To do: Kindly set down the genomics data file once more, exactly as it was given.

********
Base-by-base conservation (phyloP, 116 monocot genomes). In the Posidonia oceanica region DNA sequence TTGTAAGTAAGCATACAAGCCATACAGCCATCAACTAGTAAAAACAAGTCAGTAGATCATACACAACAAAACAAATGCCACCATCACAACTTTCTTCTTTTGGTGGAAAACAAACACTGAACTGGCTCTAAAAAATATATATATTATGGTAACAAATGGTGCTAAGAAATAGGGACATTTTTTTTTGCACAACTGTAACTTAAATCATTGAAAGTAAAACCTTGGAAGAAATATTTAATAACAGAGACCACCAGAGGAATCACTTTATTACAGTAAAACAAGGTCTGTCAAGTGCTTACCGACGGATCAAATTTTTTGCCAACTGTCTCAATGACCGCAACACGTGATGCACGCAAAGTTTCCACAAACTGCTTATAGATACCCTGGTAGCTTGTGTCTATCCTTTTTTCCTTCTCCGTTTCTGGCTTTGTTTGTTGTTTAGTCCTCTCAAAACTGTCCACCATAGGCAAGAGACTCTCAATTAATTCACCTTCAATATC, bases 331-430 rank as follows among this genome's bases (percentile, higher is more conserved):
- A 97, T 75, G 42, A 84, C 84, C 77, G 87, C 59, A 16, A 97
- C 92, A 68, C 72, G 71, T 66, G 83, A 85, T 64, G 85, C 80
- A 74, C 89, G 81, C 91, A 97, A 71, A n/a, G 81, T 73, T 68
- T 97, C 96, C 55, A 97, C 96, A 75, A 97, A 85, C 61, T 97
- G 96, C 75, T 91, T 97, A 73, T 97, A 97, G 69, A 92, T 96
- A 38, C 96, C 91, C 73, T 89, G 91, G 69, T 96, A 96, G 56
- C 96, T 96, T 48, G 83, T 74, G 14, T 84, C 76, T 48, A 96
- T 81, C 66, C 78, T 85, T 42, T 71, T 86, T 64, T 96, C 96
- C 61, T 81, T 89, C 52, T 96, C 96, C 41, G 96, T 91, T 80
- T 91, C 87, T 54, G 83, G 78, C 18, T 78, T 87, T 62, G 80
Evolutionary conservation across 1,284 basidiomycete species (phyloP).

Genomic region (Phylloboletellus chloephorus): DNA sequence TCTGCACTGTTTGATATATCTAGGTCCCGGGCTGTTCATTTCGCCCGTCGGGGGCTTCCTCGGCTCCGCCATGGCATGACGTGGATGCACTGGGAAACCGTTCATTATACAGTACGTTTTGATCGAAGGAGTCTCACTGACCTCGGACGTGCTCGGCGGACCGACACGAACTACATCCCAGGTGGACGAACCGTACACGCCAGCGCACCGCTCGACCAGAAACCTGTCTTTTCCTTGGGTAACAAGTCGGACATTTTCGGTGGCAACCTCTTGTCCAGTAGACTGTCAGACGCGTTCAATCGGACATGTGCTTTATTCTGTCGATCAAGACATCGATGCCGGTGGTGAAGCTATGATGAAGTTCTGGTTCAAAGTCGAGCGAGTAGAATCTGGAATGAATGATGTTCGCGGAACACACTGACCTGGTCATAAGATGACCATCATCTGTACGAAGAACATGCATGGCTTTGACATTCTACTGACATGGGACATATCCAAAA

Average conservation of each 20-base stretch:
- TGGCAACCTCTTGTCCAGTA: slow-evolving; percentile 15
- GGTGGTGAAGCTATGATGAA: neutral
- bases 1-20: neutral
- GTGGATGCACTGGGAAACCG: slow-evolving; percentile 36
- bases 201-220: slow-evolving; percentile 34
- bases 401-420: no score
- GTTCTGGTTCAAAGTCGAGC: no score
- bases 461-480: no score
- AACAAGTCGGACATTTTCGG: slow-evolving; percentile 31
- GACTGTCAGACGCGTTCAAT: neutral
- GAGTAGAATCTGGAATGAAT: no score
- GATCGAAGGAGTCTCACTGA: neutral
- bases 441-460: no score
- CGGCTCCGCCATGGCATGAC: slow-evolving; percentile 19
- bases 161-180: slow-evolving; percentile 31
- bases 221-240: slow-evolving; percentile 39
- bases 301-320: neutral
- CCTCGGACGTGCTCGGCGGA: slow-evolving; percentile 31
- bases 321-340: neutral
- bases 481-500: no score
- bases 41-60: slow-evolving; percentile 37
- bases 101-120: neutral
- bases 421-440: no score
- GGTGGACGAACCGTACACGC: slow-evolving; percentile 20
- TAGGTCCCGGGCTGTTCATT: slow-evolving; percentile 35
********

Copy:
Base-by-base conservation (phyloP, 116 monocot genomes). In the Posidonia oceanica region DNA sequence TTGTAAGTAAGCATACAAGCCATACAGCCATCAACTAGTAAAAACAAGTCAGTAGATCATACACAACAAAACAAATGCCACCATCACAACTTTCTTCTTTTGGTGGAAAACAAACACTGAACTGGCTCTAAAAAATATATATATTATGGTAACAAATGGTGCTAAGAAATAGGGACATTTTTTTTTGCACAACTGTAACTTAAATCATTGAAAGTAAAACCTTGGAAGAAATATTTAATAACAGAGACCACCAGAGGAATCACTTTATTACAGTAAAACAAGGTCTGTCAAGTGCTTACCGACGGATCAAATTTTTTGCCAACTGTCTCAATGACCGCAACACGTGATGCACGCAAAGTTTCCACAAACTGCTTATAGATACCCTGGTAGCTTGTGTCTATCCTTTTTTCCTTCTCCGTTTCTGGCTTTGTTTGTTGTTTAGTCCTCTCAAAACTGTCCACCATAGGCAAGAGACTCTCAATTAATTCACCTTCAATATC, bases 331-430 rank as follows among this genome's bases (percentile, higher is more conserved):
- A 97, T 75, G 42, A 84, C 84, C 77, G 87, C 59, A 16, A 97
- C 92, A 68, C 72, G 71, T 66, G 83, A 85, T 64, G 85, C 80
- A 74, C 89, G 81, C 91, A 97, A 71, A n/a, G 81, T 73, T 68
- T 97, C 96, C 55, A 97, C 96, A 75, A 97, A 85, C 61, T 97
- G 96, C 75, T 91, T 97, A 73, T 97, A 97, G 69, A 92, T 96
- A 38, C 96, C 91, C 73, T 89, G 91, G 69, T 96, A 96, G 56
- C 96, T 96, T 48, G 83, T 74, G 14, T 84, C 76, T 48, A 96
- T 81, C 66, C 78, T 85, T 42, T 71, T 86, T 64, T 96, C 96
- C 61, T 81, T 89, C 52, T 96, C 96, C 41, G 96, T 91, T 80
- T 91, C 87, T 54, G 83, G 78, C 18, T 78, T 87, T 62, G 80
Evolutionary conservation across 1,284 basidiomycete species (phyloP).

Genomic region (Phylloboletellus chloephorus): DNA sequence TCTGCACTGTTTGATATATCTAGGTCCCGGGCTGTTCATTTCGCCCGTCGGGGGCTTCCTCGGCTCCGCCATGGCATGACGTGGATGCACTGGGAAACCGTTCATTATACAGTACGTTTTGATCGAAGGAGTCTCACTGACCTCGGACGTGCTCGGCGGACCGACACGAACTACATCCCAGGTGGACGAACCGTACACGCCAGCGCACCGCTCGACCAGAAACCTGTCTTTTCCTTGGGTAACAAGTCGGACATTTTCGGTGGCAACCTCTTGTCCAGTAGACTGTCAGACGCGTTCAATCGGACATGTGCTTTATTCTGTCGATCAAGACATCGATGCCGGTGGTGAAGCTATGATGAAGTTCTGGTTCAAAGTCGAGCGAGTAGAATCTGGAATGAATGATGTTCGCGGAACACACTGACCTGGTCATAAGATGACCATCATCTGTACGAAGAACATGCATGGCTTTGACATTCTACTGACATGGGACATATCCAAAA

Average conservation of each 20-base stretch:
- TGGCAACCTCTTGTCCAGTA: slow-evolving; percentile 15
- GGTGGTGAAGCTATGATGAA: neutral
- bases 1-20: neutral
- GTGGATGCACTGGGAAACCG: slow-evolving; percentile 36
- bases 201-220: slow-evolving; percentile 34
- bases 401-420: no score
- GTTCTGGTTCAAAGTCGAGC: no score
- bases 461-480: no score
- AACAAGTCGGACATTTTCGG: slow-evolving; percentile 31
- GACTGTCAGACGCGTTCAAT: neutral
- GAGTAGAATCTGGAATGAAT: no score
- GATCGAAGGAGTCTCACTGA: neutral
- bases 441-460: no score
- CGGCTCCGCCATGGCATGAC: slow-evolving; percentile 19
- bases 161-180: slow-evolving; percentile 31
- bases 221-240: slow-evolving; percentile 39
- bases 301-320: neutral
- CCTCGGACGTGCTCGGCGGA: slow-evolving; percentile 31
- bases 321-340: neutral
- bases 481-500: no score
- bases 41-60: slow-evolving; percentile 37
- bases 101-120: neutral
- bases 421-440: no score
- GGTGGACGAACCGTACACGC: slow-evolving; percentile 20
- TAGGTCCCGGGCTGTTCATT: slow-evolving; percentile 35